As our society becomes ever more digitised, data are also becoming increasingly widespread in all sectors. More is now known about consumer trends, purchasing pathways as well as the day-to-day lives of the nation. Retail is thereby evolving and reinventing itself at an ever-faster pace: e-commerce, m-commerce, social networks and now V-commerce, centered on the use of virtual reality. A virtual reality which fosters a human and emotional dimension.
With big data becoming increasingly widespread, it is now easy, or even automatic, to save and analyse them. Data represent a fantastic source of relevant information on consumers: their desires, tastes, payment preferences, experiences, etc. A wealth of accurate and intimate knowledge about consumers’ behaviour.
Retailers have everything to gain by seizing on this information to improve their customer experience and optimise their points of sale (physical or virtual). Several service providers and suppliers have already made a move in this direction, offering solutions for brands and stores. For example, real time data analysis enables retailers to adjust their sales areas at any time, to replenish their stocks and assist the sales team in the store. The aim is to be able to offer consumers a unique retail experience which is fluid and free of any hitches.
Axis Communications, for example, is developing a camera equipped with an IP-based people-counting system to analyse customer flow, evaluate the impact of marketing operations and product presentation strategies, all with real-time access to statistics. Retailers can see straightway the most appealing or deserted areas of their store and rearrange the shelves or promotions accordingly.
Living retail for a real consumer
Consumers want their retail experience to be more human and authentic, corresponding to their expectations. Retail is appropriating the human dimension and brands are reviewing their strategy in order to develop a new relationship built on trust and complicity with their customers. Now is the time for transparency, an invitation to discover the technical and human skills which go into manufacturing a product or service.
For example, Fleury Michon is currently re-running its campaign which gives consumers a chance to see for themselves that their breeders do not use any antibiotics or GMOs. Competition winners can discover the manufacturing processes and meet producers during a trip to Brittany. Such a campaign focuses on the brand’s transparency and ethics to improve its relationship with consumers. Another example of a more human form of retail, Starbucks’ approach is based on the personalisation of drinks made unique thanks to the choice of various options and the customer’s name written on the cups.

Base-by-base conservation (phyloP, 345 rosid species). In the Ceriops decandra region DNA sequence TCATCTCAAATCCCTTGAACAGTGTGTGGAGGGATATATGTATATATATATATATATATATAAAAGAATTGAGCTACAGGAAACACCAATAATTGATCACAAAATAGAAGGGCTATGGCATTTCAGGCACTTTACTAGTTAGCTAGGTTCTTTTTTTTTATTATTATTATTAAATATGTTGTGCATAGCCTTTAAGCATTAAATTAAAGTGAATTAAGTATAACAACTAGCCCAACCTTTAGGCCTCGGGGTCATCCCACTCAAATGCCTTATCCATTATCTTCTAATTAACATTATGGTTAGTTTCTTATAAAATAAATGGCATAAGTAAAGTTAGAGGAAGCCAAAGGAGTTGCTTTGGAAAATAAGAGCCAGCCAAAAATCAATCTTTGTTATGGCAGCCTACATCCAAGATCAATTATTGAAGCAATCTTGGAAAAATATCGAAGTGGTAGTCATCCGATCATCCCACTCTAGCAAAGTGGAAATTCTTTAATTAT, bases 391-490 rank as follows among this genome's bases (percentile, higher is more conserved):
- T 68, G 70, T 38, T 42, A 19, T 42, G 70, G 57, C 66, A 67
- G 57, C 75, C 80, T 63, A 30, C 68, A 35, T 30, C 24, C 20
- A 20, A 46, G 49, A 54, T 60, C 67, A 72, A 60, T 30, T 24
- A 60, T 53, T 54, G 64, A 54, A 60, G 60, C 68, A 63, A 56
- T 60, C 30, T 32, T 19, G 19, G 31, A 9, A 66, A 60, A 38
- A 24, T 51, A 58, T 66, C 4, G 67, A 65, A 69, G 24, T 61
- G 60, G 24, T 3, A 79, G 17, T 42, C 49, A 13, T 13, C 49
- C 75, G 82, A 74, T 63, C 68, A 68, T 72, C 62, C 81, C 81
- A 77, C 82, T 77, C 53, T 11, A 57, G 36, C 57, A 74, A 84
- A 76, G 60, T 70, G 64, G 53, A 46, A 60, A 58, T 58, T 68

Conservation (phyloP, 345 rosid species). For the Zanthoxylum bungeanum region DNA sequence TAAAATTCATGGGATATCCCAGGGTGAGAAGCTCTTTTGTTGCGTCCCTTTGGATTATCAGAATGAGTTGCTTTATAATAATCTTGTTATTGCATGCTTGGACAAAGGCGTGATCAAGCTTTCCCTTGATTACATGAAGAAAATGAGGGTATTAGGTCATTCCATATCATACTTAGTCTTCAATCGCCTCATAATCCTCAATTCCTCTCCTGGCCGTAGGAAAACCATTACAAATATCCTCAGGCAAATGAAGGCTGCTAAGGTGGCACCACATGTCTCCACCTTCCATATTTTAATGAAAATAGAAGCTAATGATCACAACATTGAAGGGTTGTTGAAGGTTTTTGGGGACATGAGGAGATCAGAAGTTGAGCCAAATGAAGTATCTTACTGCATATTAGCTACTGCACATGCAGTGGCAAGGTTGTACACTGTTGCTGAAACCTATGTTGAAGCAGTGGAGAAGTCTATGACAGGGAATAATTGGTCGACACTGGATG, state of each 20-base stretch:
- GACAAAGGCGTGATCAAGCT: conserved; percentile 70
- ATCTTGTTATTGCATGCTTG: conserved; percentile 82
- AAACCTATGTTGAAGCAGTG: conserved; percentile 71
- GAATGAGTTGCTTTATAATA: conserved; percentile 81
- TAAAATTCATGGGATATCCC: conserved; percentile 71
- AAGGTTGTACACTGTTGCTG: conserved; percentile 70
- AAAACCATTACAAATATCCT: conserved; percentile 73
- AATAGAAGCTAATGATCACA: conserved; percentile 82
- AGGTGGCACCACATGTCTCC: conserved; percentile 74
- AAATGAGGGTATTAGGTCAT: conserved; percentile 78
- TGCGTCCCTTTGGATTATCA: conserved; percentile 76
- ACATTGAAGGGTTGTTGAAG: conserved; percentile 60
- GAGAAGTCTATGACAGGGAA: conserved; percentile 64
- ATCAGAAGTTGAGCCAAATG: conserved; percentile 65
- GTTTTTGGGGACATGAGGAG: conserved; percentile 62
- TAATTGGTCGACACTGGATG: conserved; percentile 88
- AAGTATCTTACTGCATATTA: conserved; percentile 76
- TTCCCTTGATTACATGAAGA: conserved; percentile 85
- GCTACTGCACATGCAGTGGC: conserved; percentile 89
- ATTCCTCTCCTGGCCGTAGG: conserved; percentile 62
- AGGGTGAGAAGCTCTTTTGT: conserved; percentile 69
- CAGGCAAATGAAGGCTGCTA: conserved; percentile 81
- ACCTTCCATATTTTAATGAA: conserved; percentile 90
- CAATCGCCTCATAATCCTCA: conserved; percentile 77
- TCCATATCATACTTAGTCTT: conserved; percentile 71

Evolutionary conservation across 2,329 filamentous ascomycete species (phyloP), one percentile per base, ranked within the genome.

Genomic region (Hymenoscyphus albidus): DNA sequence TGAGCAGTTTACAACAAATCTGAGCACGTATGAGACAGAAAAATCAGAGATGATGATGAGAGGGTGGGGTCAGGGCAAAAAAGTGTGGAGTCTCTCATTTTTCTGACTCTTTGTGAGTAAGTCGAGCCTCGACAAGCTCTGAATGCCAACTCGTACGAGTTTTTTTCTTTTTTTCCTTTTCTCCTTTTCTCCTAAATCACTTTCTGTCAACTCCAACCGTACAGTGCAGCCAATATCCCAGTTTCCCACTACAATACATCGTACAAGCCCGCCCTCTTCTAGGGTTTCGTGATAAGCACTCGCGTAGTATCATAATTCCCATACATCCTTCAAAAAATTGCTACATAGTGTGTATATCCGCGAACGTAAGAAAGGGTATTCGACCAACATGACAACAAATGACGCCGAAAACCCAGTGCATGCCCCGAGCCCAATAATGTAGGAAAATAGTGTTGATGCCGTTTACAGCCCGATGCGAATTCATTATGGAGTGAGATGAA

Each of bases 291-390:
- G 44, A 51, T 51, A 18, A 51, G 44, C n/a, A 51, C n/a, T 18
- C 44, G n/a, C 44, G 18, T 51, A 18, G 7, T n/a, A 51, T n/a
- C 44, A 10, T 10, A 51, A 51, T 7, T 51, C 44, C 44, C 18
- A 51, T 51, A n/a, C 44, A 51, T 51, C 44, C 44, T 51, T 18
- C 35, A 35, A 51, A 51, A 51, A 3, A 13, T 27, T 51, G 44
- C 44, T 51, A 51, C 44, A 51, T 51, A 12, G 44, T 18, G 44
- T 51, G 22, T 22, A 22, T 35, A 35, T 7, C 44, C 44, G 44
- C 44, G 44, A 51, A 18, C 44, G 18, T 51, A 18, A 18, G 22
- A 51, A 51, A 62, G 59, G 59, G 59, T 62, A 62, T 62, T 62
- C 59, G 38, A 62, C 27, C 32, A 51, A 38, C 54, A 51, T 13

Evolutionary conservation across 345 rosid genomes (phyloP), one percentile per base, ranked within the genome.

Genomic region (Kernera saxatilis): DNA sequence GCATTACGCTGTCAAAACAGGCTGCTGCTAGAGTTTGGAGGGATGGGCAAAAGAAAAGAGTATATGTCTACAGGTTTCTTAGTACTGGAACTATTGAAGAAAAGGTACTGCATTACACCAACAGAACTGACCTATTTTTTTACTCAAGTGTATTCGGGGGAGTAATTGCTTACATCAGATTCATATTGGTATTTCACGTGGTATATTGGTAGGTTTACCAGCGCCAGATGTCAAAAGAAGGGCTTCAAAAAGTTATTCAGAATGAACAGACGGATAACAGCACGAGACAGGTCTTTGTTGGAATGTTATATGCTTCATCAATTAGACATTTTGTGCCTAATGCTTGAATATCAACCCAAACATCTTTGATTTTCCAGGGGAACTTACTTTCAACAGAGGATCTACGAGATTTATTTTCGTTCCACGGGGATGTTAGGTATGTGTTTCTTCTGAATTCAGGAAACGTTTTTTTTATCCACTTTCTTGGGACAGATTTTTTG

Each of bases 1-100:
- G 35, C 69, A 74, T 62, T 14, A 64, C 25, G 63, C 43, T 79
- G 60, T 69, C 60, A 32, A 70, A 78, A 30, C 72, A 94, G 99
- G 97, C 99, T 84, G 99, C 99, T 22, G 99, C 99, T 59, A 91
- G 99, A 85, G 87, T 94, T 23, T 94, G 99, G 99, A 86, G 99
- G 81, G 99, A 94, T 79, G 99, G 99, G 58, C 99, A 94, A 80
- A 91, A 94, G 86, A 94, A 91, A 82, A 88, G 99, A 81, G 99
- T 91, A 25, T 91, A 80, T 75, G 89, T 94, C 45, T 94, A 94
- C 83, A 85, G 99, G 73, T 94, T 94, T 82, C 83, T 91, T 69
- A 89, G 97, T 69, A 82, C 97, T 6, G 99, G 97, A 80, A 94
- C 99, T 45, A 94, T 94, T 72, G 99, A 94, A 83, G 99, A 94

To gain consumers’ trust and arouse a positive emotion in them, brands must evolve and build a new, more conversational relationship with their customers, notably through full digital. Artificial Intelligence, via chatbots and personal assistants, can free up sales assistants, enabling them to work on creating a relationship and empathising with shoppers.
Virtual reality for the benefit of human emotion
With the rapid rise of new technologies, the possibilities for brands are expanding: virtual reality, augmented reality, holograms hyper-personalisation.
The Japanese brand Uniqlo is taking the approach even further with its UMood application. The tool selects T-shirts from 600 different combinations based on the consumer’s mood. A headset connected to a screen analyses the customer’s face and selects T-shirts to match their current state of mind.
However, retailers need to be cautious with regard to the sometimes redundant ‘wow’ effect. Consumers are increasingly up to speed with the latest innovations and possibilities. It is therefore essential that the brands use these tools, not to create attention, but to add value to the customer experience and offer consumers a unique experience.
B2B is not to be outdone. Manutan, the office supplies distance selling specialist, has just launched an augmented reality application. Approved in user tests by its customers, it enables them to pre-visualise in their working environment the chairs, desks or cupboards they are interested in buying. The retailer is also experimenting with a chatbot assistant to facilitate and fluidify the purchasing pathway.
Likewise, advances in geolocation enable purchasing pathways and shoppers’ habits to be tracked. It is now possible, and even recommended, to adapt products and services to local specificities.
In France, Carrefour is also using digital technology to test solutions for simplifying their customers’ lives, such as the geolocation of its products in the stores.
The data produced by the consumer, used intelligently and combined with useful technological innovations, constitutes the grey matter of the 21st century. To ensure that customers are willing to share this information for hyper-personalised commercial purposes which are ultimately useful for their day-to-day lives, they must be able to choose a purchasing pathway which reflects their emotions. The challenge for brands and stores therefore lies in finding a way to exploit the personal data in a subtle, flexible and useful way in order to establish a lasting relationship of trust with the shopper.